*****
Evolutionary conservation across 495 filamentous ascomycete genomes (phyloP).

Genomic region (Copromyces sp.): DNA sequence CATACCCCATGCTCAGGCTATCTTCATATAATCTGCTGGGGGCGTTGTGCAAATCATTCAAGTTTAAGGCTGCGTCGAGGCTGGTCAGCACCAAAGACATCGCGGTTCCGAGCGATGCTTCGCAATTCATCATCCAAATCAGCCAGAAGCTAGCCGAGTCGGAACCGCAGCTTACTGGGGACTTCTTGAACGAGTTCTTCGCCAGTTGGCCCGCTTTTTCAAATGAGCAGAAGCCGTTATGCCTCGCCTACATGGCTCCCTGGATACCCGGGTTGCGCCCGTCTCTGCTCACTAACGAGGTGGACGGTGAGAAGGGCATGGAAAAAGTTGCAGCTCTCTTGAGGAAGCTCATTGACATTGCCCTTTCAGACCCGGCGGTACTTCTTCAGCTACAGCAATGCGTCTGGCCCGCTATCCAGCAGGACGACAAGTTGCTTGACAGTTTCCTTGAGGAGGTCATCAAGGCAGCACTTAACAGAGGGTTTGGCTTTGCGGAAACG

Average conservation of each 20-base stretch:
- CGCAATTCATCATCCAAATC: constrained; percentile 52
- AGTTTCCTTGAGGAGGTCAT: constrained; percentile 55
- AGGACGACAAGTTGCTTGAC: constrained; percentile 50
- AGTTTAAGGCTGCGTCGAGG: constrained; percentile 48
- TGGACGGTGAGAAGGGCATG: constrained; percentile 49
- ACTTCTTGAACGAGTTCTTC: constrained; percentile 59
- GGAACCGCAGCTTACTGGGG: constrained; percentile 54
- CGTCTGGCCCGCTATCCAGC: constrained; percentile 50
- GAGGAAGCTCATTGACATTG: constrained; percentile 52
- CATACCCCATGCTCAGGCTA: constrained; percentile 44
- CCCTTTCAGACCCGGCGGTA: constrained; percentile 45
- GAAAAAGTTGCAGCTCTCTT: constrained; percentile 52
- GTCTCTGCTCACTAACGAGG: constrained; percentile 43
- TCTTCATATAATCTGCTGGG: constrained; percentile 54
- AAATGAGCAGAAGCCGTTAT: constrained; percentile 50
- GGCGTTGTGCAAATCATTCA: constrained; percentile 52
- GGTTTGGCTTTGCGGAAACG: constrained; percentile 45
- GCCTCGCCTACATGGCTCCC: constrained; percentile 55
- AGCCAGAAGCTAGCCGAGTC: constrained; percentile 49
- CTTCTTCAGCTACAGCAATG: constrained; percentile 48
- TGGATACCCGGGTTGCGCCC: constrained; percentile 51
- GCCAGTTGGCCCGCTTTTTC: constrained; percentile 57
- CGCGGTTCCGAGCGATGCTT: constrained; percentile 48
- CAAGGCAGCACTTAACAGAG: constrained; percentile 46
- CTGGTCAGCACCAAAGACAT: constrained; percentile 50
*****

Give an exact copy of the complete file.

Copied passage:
Evolutionary conservation across 495 filamentous ascomycete genomes (phyloP).

Genomic region (Copromyces sp.): DNA sequence CATACCCCATGCTCAGGCTATCTTCATATAATCTGCTGGGGGCGTTGTGCAAATCATTCAAGTTTAAGGCTGCGTCGAGGCTGGTCAGCACCAAAGACATCGCGGTTCCGAGCGATGCTTCGCAATTCATCATCCAAATCAGCCAGAAGCTAGCCGAGTCGGAACCGCAGCTTACTGGGGACTTCTTGAACGAGTTCTTCGCCAGTTGGCCCGCTTTTTCAAATGAGCAGAAGCCGTTATGCCTCGCCTACATGGCTCCCTGGATACCCGGGTTGCGCCCGTCTCTGCTCACTAACGAGGTGGACGGTGAGAAGGGCATGGAAAAAGTTGCAGCTCTCTTGAGGAAGCTCATTGACATTGCCCTTTCAGACCCGGCGGTACTTCTTCAGCTACAGCAATGCGTCTGGCCCGCTATCCAGCAGGACGACAAGTTGCTTGACAGTTTCCTTGAGGAGGTCATCAAGGCAGCACTTAACAGAGGGTTTGGCTTTGCGGAAACG

Average conservation of each 20-base stretch:
- CGCAATTCATCATCCAAATC: constrained; percentile 52
- AGTTTCCTTGAGGAGGTCAT: constrained; percentile 55
- AGGACGACAAGTTGCTTGAC: constrained; percentile 50
- AGTTTAAGGCTGCGTCGAGG: constrained; percentile 48
- TGGACGGTGAGAAGGGCATG: constrained; percentile 49
- ACTTCTTGAACGAGTTCTTC: constrained; percentile 59
- GGAACCGCAGCTTACTGGGG: constrained; percentile 54
- CGTCTGGCCCGCTATCCAGC: constrained; percentile 50
- GAGGAAGCTCATTGACATTG: constrained; percentile 52
- CATACCCCATGCTCAGGCTA: constrained; percentile 44
- CCCTTTCAGACCCGGCGGTA: constrained; percentile 45
- GAAAAAGTTGCAGCTCTCTT: constrained; percentile 52
- GTCTCTGCTCACTAACGAGG: constrained; percentile 43
- TCTTCATATAATCTGCTGGG: constrained; percentile 54
- AAATGAGCAGAAGCCGTTAT: constrained; percentile 50
- GGCGTTGTGCAAATCATTCA: constrained; percentile 52
- GGTTTGGCTTTGCGGAAACG: constrained; percentile 45
- GCCTCGCCTACATGGCTCCC: constrained; percentile 55
- AGCCAGAAGCTAGCCGAGTC: constrained; percentile 49
- CTTCTTCAGCTACAGCAATG: constrained; percentile 48
- TGGATACCCGGGTTGCGCCC: constrained; percentile 51
- GCCAGTTGGCCCGCTTTTTC: constrained; percentile 57
- CGCGGTTCCGAGCGATGCTT: constrained; percentile 48
- CAAGGCAGCACTTAACAGAG: constrained; percentile 46
- CTGGTCAGCACCAAAGACAT: constrained; percentile 50